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The mobile operation is a pilot program of Berkshire Health Systems supported by the state Department of Public Health.

Lanesborough Board of Health Approves Pilot Mobile Harm Reduction Services Program

By Sabrina DammsiBerkshires Staff
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LANESBOROUGH, Mass. — The Board of Health voted to join a pilot program through Berkshire Medical Center that would add Mobile Harm Reduction Services to the town.
The board signed a letter to the state Bureau of Infections, Disease & Laboratory Sciences. This letter informs the state that the Lanesborough Board of Health voted in favor of having the qualified and appropriate organizations operate a mobile syringe service. 
"We look forward to sharing further guidance with the members of the Board of Health as to how MDPH will move to establish a program in Lanesborough as one of the town allowable pilot programs in the Commonwealth," the letter said. 
Berkshire Harm Reduction presented during the last meeting, Tuesday, April 5, to demonstrate the advantages of having programs that they offered in the town including their Syringe Service Program, overdose education and naloxone distribution, education and treatment for sexually transmitted infections, and many more. 
This program is supported by the state Department of Public Health. The board was prepared to approve the program during the last meeting but were concerned that town counsel would not accept the decision because it was too vague on the agenda item.
BOH Chairman Lawrence Spatz said, "I guess, in some instances, it can be controversial. The harm reduction approach has been at times controversial. We'll see what happens.”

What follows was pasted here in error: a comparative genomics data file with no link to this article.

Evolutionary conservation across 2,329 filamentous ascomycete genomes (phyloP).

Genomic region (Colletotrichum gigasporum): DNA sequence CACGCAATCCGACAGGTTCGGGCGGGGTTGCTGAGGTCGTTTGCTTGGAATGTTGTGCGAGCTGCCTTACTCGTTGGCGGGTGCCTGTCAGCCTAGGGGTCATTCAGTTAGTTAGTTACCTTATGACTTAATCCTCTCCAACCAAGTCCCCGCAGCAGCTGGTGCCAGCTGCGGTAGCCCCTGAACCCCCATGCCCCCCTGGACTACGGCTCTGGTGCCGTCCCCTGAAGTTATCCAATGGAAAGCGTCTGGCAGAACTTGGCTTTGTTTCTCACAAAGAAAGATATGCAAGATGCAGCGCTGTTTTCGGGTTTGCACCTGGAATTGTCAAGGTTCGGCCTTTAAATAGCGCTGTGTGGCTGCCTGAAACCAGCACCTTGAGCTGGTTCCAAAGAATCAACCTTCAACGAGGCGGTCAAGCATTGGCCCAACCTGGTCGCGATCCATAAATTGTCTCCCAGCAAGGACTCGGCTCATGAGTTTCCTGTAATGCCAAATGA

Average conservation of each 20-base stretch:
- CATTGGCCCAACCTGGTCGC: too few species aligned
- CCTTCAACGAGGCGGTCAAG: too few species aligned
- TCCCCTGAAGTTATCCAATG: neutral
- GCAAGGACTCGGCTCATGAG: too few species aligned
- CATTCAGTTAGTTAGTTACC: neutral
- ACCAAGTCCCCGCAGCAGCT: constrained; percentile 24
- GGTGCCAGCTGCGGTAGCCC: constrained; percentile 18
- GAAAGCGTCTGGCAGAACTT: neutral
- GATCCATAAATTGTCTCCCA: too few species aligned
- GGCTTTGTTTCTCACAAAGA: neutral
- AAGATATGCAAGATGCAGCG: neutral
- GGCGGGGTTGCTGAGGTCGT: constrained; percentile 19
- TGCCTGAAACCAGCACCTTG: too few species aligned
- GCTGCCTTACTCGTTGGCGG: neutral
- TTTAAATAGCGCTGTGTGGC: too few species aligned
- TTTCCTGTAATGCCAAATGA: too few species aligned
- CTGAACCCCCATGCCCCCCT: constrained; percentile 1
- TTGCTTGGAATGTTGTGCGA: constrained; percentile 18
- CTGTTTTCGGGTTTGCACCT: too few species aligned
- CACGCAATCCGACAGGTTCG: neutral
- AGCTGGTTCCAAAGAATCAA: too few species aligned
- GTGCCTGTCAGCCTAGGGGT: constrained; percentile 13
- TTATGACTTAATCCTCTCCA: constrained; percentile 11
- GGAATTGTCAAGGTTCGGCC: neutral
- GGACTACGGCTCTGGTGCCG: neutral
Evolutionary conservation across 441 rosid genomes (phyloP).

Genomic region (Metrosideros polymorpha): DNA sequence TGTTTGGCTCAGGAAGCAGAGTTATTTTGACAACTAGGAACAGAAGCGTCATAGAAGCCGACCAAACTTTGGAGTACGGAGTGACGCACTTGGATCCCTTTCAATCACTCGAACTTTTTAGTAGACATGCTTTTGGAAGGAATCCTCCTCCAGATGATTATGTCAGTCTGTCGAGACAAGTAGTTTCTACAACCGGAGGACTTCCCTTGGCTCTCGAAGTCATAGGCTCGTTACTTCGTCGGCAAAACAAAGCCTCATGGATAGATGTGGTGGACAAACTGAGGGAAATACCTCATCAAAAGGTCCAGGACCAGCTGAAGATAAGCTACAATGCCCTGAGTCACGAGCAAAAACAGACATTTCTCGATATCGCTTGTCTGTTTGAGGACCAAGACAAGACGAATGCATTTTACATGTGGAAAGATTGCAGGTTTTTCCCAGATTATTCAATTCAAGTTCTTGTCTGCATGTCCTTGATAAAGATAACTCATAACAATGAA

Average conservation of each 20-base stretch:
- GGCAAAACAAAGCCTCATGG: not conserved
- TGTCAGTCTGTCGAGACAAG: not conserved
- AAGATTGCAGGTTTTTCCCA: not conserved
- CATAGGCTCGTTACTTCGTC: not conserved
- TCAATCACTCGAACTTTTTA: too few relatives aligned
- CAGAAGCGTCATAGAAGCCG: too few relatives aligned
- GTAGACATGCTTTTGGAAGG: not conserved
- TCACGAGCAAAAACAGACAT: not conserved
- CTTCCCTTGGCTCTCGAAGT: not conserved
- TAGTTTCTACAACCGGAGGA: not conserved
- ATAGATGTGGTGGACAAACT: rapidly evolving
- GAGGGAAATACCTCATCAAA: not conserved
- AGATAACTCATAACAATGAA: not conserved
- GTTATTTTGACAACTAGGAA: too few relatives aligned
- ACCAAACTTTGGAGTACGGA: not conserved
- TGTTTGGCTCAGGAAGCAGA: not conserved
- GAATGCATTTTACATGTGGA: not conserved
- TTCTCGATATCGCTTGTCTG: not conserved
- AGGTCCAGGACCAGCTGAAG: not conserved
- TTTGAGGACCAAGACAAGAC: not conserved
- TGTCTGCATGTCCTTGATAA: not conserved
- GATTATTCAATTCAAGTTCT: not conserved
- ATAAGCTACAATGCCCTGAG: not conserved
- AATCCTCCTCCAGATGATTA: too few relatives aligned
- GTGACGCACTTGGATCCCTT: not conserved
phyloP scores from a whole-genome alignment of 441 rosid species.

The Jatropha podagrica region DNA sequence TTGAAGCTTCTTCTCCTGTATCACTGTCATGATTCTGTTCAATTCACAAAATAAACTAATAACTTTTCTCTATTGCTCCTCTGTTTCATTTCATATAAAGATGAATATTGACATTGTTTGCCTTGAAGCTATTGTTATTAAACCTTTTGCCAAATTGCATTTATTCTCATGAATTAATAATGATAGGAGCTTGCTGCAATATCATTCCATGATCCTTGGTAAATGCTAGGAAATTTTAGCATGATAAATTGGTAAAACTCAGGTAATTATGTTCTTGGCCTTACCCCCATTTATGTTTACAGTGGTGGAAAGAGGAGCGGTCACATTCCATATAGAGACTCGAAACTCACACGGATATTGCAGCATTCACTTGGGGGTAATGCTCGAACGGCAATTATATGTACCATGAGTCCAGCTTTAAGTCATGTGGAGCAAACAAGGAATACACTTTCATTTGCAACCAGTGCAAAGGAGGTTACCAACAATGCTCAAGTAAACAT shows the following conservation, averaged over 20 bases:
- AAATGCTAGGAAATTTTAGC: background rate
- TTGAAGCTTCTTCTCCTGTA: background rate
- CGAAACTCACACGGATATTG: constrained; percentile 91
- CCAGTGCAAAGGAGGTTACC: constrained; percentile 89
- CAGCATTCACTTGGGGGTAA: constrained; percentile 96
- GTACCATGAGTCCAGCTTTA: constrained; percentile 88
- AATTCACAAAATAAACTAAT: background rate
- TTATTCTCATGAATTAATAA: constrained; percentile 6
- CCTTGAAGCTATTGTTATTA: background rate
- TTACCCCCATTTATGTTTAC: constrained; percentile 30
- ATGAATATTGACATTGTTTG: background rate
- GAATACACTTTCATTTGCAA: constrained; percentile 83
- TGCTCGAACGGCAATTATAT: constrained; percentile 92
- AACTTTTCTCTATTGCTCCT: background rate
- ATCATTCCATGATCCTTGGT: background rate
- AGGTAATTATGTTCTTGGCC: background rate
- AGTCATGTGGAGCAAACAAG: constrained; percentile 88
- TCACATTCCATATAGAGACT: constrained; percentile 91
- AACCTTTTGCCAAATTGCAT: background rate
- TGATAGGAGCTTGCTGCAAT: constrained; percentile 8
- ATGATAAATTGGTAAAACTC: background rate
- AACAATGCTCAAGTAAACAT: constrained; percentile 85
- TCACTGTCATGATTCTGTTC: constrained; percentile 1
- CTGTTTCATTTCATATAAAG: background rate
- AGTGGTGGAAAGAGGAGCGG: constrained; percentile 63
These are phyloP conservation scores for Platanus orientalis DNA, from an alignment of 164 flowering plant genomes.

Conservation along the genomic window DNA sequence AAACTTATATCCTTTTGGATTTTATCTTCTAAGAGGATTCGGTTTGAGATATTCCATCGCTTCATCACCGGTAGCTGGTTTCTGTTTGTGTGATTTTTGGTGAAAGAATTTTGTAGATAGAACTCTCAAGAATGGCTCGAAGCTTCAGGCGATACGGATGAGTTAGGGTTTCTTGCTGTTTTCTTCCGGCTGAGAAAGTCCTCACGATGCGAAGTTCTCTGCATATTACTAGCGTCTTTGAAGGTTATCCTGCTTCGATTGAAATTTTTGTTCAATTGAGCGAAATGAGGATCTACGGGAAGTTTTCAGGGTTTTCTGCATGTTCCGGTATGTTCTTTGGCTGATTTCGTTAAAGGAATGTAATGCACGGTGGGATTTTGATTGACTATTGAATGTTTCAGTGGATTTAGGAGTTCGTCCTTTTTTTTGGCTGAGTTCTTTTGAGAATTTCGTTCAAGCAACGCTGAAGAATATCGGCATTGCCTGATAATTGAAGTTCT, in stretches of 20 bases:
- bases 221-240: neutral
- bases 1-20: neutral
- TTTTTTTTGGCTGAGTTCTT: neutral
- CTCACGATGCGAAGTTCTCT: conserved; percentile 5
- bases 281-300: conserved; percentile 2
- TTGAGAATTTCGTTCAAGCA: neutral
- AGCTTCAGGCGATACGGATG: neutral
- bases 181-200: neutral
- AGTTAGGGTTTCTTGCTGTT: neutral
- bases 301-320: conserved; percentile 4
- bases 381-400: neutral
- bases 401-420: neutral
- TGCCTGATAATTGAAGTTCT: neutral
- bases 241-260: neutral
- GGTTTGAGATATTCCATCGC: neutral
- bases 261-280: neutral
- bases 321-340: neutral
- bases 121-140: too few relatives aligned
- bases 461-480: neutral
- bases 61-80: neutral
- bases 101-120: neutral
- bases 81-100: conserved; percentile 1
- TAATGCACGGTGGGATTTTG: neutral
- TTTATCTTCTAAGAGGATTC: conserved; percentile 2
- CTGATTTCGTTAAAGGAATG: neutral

The program would provide convenience, safety, and education to the town through the town in an effort to reach areas where transportation may be challenging. 
The Harm Reduction Mobile Unit travels to locations throughout the region for safe syringe exchange,  overdose prevention, testing, risk reduction education, basic wound care, and more services.

Tags: board of health,   

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BEAT: Conserving Flowers and their Pollinators

PITTSFIELD, Mass. — Joan Edwards will speak at the May Pittsfield Green Drinks event on Tuesday, May 17th at 6:00 PM and give a slideshow presentation about the rapidly decreasing biodiversity that is taking place globally, known as the sixth extinction. 
She will specifically focus on flowers and their insect visitors. 
This sixth extinction is primarily driven by human actions, from habitat loss to climate change. The impacts of biodiversity loss are far-reaching, resulting in biological communities that are less resilient and with diminished ecosystems services. As part of the discussion, Joan will explore the impact of biodiversity loss in the pollinator-flower world and examine how the surprising dynamics of flower-pollinator networks can help to conserve both flowers and their pollinators.
Joan Edwards is a botanist interested in understanding the biomechanics and adaptive significance of ultra-fast plant movements—plant actions that are so quick they occur in milliseconds. Using high-speed video (up to 100,000 fps), she studies the evolutionary significance and biomechanics of fast movements, including the trebuchet catapults of bunchberry dogwood, the vortex rings of Sphagnum moss, the splash cups of liverworts, and the "poppers" of wood sorrel. Her early fieldwork was on the impact of moose on plants in the boreal forests of Isle Royale National Park. 
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